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Thought for the Day: Permitted Actions on the First Day of Yom Tov That Benefit the Second

One of my most pleasurable preparations on erev Shabbos is to receive a d'var torah from my eldest granddaughter (2nd grade).  This last week I was treated to a more interactive than usual conversation, as the d'var torah included a quiz; she described a Yom Tov, and I had to guess it.  Of course when she described Yom Kippur, I said, "Purim!"  (המבין יבין; of course she just thought I was being funny).  When she started describing Sukkos, I started right away saying, "Oh!  Oh!  I know! I know!"  She replied that I needed to wait till she finished the question.  Of course, I didn't; but started right away saying I knew.  This time, with her best serious teacher voice, she told me, "Zeidy; you need to work on your self-control."  (Apparently she had come home from school the previous week with two new vocabulary words: self-control and impulsiveness; המבין יבין.)

Granted, one is not permitted to prepare on the first day of Yom Tov for the next (or even Shabbos), but that does not mean that one must be zealous to curtail his activities on the first day in order that no tangible benefit will be realized on the second.  Since I am taking the mussar from my granddaughter, I shall attempt to relay the information regarding permitted and forbidden actions in an orderly manner.

There are two basic sorts of activities permitted on the first day that may yield a benefit on the second.  The first sort is those activities that produce a tangible benefit for the day itself, but have a larger yield than is required for today.  For example, if one needs even just a small amount of meat, then he may slaughter an entire cow.  That's obvious: the only way to get meat is to slaughter a cow; whether you need an ounce or 100 lbs is entirely irrelevant.  (Assuming, of course, you really need the ounce of meat; more on being sneaky later.)  Another example is adding more meat to stew.  This is a little more subtle: the Mishna Brura explains that adding some meat to the stew I am preparing for the morning meal improves the entire stew.  I end up with more stew, which makes me happy because I'll now have dinner tonight, but it is permitted because I got a benefit that morning.  Adding more beans to vegetable soup, however, does not improve the whole soup; it just gives you more soup.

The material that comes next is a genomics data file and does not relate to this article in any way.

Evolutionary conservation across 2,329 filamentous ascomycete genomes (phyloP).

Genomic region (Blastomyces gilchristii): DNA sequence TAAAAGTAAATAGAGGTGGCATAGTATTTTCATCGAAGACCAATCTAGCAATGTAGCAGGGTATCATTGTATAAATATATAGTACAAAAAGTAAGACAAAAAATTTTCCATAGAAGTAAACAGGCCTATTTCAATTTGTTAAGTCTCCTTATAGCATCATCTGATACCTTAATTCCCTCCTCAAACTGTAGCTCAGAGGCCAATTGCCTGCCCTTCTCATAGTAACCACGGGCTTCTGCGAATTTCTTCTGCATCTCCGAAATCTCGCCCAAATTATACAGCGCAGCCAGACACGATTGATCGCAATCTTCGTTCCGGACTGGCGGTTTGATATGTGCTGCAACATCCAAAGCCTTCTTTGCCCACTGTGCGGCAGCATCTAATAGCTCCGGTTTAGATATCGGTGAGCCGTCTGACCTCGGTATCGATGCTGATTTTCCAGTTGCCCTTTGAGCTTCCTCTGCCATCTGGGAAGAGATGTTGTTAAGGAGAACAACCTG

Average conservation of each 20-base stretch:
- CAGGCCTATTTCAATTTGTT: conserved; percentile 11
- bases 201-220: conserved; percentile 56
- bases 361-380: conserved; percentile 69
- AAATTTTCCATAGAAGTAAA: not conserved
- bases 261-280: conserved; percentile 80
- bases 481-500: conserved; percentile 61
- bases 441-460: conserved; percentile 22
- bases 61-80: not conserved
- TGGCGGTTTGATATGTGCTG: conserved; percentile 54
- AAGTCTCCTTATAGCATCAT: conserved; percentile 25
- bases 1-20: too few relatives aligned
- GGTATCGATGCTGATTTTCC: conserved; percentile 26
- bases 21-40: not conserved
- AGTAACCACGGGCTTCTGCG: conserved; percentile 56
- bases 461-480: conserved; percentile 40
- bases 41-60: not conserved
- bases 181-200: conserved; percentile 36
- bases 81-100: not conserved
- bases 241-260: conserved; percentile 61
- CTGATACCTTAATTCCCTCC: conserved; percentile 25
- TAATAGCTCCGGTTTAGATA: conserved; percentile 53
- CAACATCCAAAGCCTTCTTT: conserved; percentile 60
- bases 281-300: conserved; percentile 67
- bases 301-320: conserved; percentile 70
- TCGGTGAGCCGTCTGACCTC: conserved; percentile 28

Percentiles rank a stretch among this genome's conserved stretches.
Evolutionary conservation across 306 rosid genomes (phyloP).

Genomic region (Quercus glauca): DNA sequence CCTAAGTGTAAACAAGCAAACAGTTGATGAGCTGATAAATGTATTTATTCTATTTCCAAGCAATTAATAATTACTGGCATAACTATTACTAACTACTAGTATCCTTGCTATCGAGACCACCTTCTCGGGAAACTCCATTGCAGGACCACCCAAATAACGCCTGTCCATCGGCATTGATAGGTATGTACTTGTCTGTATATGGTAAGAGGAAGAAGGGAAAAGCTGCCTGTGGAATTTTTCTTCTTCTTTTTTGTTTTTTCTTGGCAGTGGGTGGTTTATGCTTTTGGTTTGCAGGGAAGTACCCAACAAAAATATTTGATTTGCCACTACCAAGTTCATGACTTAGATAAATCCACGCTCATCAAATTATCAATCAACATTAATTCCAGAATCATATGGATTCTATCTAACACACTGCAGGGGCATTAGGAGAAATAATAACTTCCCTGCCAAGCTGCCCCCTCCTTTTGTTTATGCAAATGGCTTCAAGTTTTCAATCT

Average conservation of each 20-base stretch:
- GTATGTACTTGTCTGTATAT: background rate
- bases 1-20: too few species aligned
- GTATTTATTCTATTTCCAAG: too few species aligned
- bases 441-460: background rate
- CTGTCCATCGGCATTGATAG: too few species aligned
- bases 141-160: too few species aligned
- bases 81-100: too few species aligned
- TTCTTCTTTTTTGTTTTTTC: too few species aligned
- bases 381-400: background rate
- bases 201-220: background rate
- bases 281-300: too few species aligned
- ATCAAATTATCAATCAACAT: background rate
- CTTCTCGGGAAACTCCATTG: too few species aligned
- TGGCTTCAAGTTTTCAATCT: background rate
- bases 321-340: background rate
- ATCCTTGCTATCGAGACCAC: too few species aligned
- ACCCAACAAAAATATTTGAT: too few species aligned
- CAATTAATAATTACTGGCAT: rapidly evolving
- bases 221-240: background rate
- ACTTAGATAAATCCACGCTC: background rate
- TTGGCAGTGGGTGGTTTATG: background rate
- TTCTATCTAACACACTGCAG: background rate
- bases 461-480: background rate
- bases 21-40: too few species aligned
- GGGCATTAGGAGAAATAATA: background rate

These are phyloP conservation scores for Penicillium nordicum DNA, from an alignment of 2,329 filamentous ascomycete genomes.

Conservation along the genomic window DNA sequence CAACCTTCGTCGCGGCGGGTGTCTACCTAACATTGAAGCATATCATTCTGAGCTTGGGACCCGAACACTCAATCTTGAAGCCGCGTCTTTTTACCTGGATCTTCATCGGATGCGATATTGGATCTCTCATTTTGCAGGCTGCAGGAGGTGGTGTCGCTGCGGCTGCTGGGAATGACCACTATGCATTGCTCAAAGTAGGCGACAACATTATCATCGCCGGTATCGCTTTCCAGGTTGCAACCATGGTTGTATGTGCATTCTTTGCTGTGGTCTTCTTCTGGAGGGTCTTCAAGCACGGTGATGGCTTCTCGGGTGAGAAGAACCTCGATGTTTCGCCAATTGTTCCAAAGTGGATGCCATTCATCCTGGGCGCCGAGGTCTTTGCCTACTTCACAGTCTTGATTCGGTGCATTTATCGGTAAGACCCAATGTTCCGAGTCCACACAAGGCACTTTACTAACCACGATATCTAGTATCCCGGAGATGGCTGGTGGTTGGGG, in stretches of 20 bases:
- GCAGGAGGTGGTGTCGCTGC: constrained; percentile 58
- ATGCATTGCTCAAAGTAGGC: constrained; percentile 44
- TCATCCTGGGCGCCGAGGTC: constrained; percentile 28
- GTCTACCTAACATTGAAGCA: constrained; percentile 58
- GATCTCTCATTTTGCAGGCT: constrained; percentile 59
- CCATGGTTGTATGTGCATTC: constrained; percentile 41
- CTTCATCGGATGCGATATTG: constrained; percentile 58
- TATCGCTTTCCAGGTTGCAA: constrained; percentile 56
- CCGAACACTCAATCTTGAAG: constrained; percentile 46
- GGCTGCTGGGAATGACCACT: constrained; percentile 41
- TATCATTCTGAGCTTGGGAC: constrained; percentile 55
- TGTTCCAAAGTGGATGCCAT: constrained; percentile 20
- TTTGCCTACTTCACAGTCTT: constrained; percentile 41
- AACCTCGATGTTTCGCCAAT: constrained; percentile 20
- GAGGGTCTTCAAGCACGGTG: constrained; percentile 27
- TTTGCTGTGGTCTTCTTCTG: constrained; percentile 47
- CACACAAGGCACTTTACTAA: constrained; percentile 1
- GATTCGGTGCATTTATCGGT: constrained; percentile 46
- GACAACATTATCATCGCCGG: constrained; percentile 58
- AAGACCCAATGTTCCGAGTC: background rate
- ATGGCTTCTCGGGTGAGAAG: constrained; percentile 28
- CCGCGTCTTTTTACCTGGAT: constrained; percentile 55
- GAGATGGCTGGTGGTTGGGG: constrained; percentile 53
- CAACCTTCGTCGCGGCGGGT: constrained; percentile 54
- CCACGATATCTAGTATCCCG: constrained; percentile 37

The second sort of activity that is permitted is anything that is no discernible bother.  For example, when I am making shish kabobs, I am allowed to put as much stuff on the skewer as I like, even though I may only need half that much for today's meal.  On the other hand, to take an already roasting skewer of meat and veggies off the barbie (that's short for a grill, not a doll) to add more meat and veggies is most decidedly forbidden.  The additional meat and veggies will not improve the meat and veggies already skewered and roasting, so it is an effort that provides no benefit other than preparation for the next day.

What about being sneaky and and only saying you need more for today or you need an ounce of meat?  What about blatantly transgressing and making food on the first day for the second?  Those are quite interesting topics; we should talk about that some time.  Show some self-control.

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